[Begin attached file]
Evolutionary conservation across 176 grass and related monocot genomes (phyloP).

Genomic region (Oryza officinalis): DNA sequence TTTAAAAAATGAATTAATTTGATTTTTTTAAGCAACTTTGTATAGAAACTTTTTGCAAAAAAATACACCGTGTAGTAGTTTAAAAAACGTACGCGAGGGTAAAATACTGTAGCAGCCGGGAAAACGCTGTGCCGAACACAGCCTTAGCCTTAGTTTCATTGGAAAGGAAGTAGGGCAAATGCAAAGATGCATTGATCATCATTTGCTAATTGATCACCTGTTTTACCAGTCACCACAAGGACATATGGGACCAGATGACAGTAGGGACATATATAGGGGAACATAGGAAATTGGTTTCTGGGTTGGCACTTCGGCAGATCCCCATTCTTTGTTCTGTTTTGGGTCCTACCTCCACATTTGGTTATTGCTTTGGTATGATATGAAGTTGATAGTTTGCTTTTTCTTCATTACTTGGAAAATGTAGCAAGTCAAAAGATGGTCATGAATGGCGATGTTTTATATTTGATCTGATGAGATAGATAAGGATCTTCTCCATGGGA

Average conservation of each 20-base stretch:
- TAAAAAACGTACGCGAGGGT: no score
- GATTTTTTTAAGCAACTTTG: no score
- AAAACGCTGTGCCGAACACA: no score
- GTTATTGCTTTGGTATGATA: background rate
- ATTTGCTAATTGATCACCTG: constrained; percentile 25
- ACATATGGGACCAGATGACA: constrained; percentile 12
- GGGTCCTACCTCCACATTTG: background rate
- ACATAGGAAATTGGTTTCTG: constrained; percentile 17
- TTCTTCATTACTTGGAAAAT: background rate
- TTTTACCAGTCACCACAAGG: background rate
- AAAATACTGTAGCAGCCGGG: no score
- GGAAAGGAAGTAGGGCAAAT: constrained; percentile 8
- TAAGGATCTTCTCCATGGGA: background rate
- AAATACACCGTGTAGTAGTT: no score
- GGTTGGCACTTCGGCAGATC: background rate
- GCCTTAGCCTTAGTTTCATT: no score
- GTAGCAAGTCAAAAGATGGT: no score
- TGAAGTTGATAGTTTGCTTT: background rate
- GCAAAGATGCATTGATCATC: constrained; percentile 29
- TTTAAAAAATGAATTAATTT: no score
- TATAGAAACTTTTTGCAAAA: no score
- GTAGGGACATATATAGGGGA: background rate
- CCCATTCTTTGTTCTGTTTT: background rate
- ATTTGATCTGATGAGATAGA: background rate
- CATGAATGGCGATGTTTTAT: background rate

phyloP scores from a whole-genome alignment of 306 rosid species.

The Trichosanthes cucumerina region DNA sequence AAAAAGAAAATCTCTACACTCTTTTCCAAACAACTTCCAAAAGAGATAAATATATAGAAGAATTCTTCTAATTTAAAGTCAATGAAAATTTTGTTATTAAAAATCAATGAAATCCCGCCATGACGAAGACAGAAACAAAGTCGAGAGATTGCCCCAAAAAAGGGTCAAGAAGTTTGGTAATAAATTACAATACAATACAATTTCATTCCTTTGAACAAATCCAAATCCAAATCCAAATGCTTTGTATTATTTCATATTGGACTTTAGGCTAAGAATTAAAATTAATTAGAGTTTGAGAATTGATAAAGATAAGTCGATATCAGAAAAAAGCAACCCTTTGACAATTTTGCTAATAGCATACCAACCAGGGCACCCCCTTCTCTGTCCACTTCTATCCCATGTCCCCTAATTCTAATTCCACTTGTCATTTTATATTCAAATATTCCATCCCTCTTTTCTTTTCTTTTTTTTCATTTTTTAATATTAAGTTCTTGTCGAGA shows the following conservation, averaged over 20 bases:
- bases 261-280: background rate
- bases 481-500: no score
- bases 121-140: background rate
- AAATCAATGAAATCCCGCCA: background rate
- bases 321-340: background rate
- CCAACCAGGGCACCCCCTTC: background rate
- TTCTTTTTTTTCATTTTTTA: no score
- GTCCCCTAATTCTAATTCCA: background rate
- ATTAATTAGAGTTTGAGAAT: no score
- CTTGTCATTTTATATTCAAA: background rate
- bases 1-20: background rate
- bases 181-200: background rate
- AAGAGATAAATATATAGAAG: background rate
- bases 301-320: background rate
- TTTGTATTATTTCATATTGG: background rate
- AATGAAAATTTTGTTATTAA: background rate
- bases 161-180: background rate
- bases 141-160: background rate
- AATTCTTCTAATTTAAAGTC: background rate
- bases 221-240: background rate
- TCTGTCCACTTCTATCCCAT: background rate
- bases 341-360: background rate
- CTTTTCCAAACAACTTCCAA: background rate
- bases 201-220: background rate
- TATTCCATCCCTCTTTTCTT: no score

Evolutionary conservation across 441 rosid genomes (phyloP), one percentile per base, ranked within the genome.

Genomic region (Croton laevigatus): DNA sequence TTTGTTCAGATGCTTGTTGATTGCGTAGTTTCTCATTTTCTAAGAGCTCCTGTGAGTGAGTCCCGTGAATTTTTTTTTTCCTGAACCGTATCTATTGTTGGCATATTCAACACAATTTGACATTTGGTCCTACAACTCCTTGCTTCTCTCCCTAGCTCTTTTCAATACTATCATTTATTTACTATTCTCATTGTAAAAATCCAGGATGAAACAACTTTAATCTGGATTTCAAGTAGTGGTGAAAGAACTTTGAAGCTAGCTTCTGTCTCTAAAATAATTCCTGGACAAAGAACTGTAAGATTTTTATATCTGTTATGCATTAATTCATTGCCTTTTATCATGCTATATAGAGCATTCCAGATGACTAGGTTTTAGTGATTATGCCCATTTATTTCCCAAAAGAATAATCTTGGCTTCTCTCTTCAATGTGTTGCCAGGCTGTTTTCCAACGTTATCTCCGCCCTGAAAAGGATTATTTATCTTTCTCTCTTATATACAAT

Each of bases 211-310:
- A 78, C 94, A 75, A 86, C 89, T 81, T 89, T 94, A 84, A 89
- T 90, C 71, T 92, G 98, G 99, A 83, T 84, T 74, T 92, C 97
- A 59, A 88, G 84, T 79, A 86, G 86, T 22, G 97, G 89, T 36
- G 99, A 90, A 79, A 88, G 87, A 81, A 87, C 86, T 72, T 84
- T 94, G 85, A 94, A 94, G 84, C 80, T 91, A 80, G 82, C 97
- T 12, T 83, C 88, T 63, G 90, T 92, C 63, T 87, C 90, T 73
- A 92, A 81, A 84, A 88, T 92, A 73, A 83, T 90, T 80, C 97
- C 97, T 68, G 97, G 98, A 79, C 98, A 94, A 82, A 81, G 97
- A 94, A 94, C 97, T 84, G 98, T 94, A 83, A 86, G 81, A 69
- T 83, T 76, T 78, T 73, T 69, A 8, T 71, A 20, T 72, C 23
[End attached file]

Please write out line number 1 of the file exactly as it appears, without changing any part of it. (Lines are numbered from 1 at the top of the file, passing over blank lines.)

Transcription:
Evolutionary conservation across 176 grass and related monocot genomes (phyloP).